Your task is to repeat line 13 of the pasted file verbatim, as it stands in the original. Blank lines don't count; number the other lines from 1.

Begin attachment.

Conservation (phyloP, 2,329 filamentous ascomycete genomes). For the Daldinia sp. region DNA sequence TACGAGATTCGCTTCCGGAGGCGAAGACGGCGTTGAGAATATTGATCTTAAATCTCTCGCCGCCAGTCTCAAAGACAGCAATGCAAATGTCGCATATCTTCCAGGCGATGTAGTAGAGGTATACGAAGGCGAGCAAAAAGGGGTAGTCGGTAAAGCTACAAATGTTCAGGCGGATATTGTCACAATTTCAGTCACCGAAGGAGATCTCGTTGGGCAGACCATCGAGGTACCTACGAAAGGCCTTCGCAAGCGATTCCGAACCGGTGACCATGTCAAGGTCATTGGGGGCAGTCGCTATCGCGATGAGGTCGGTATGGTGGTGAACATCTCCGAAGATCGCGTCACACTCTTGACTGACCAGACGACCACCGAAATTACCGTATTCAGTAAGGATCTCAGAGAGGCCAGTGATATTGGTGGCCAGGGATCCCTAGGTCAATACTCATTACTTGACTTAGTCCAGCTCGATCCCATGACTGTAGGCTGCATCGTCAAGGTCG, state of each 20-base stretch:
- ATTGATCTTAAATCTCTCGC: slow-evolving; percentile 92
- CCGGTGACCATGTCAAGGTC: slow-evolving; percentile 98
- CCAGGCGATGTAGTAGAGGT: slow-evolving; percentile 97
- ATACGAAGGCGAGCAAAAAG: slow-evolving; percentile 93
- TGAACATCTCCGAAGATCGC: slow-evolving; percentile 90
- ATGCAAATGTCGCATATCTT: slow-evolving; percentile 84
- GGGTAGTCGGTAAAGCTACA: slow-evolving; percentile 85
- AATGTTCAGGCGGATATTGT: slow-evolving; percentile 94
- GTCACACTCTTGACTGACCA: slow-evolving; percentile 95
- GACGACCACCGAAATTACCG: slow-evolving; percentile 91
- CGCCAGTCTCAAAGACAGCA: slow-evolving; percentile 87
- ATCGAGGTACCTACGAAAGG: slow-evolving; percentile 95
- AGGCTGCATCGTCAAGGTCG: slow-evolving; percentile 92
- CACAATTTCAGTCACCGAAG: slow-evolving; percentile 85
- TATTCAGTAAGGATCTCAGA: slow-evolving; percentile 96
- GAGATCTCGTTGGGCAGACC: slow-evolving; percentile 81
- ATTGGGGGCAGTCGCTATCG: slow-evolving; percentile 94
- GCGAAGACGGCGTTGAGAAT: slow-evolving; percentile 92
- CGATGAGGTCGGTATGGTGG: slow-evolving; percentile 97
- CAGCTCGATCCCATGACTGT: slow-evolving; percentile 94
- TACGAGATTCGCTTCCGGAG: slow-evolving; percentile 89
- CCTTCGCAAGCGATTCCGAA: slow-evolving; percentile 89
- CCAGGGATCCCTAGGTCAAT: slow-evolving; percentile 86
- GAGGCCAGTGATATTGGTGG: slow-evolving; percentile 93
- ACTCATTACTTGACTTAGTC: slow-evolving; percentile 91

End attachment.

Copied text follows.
- ATCGAGGTACCTACGAAAGG: slow-evolving; percentile 95